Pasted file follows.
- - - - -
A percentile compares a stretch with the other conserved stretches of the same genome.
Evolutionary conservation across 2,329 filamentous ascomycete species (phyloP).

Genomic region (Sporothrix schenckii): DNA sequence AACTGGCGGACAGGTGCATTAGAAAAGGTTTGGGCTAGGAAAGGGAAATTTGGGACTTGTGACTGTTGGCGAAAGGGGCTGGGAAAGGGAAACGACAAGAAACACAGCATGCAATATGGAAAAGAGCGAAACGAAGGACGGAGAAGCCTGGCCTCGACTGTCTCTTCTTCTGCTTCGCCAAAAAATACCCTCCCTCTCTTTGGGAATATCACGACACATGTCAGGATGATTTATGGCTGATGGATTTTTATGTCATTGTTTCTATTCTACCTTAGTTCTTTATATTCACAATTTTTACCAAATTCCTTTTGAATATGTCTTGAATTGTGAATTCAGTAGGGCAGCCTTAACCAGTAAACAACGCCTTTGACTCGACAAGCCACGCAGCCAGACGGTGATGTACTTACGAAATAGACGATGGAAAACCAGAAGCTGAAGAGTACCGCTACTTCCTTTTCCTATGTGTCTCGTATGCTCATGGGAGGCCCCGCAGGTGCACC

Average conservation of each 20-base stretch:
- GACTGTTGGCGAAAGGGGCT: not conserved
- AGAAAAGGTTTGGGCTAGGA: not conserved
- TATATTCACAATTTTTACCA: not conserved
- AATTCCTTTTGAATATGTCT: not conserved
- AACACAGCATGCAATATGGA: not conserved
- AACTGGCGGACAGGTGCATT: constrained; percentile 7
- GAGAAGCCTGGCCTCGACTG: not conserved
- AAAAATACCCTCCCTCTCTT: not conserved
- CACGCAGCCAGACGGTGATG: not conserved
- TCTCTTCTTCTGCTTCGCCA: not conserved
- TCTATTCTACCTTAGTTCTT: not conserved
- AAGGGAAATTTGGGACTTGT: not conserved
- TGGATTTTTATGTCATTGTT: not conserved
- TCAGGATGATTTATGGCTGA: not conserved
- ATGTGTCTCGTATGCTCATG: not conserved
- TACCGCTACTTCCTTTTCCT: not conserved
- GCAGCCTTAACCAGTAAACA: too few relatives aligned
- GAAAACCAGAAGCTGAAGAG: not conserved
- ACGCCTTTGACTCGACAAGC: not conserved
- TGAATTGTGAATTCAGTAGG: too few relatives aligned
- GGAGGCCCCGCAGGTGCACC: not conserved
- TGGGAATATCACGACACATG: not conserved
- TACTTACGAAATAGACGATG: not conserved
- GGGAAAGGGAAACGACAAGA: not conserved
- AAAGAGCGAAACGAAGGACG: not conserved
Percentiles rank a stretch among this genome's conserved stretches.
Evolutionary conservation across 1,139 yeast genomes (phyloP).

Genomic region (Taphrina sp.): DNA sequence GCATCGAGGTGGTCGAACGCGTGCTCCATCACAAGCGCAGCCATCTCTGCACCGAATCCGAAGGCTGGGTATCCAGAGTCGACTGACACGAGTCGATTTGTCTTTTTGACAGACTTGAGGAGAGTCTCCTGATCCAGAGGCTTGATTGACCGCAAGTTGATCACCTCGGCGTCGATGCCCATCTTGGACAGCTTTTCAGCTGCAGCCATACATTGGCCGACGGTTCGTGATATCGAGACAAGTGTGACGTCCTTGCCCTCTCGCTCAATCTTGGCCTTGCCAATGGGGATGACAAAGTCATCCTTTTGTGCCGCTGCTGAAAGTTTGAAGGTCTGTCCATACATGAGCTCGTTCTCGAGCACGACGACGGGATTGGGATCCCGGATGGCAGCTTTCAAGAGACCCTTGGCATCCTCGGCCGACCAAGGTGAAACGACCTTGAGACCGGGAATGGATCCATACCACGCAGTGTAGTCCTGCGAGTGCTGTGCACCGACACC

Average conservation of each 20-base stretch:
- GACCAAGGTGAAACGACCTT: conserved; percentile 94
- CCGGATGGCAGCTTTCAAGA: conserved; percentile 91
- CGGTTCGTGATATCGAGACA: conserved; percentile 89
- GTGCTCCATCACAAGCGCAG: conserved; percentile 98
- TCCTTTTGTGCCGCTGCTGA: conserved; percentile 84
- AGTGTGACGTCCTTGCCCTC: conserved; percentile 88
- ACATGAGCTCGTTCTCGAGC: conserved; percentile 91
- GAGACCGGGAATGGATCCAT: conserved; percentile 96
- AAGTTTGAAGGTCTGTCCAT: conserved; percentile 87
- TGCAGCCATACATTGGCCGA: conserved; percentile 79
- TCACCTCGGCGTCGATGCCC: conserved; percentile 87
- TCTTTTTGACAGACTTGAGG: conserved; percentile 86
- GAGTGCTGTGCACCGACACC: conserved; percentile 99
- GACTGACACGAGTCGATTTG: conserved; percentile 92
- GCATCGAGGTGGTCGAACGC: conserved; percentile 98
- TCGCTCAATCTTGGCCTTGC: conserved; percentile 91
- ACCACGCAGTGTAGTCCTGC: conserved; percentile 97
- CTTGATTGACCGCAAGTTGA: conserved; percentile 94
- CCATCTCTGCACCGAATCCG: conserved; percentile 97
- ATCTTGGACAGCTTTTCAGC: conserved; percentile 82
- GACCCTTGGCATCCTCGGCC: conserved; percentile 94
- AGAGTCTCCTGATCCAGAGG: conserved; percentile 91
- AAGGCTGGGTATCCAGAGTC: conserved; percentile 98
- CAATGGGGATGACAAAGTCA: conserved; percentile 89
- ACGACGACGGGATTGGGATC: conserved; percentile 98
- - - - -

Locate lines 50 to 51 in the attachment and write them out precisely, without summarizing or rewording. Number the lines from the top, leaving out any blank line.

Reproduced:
- ACCACGCAGTGTAGTCCTGC: conserved; percentile 97
- CTTGATTGACCGCAAGTTGA: conserved; percentile 94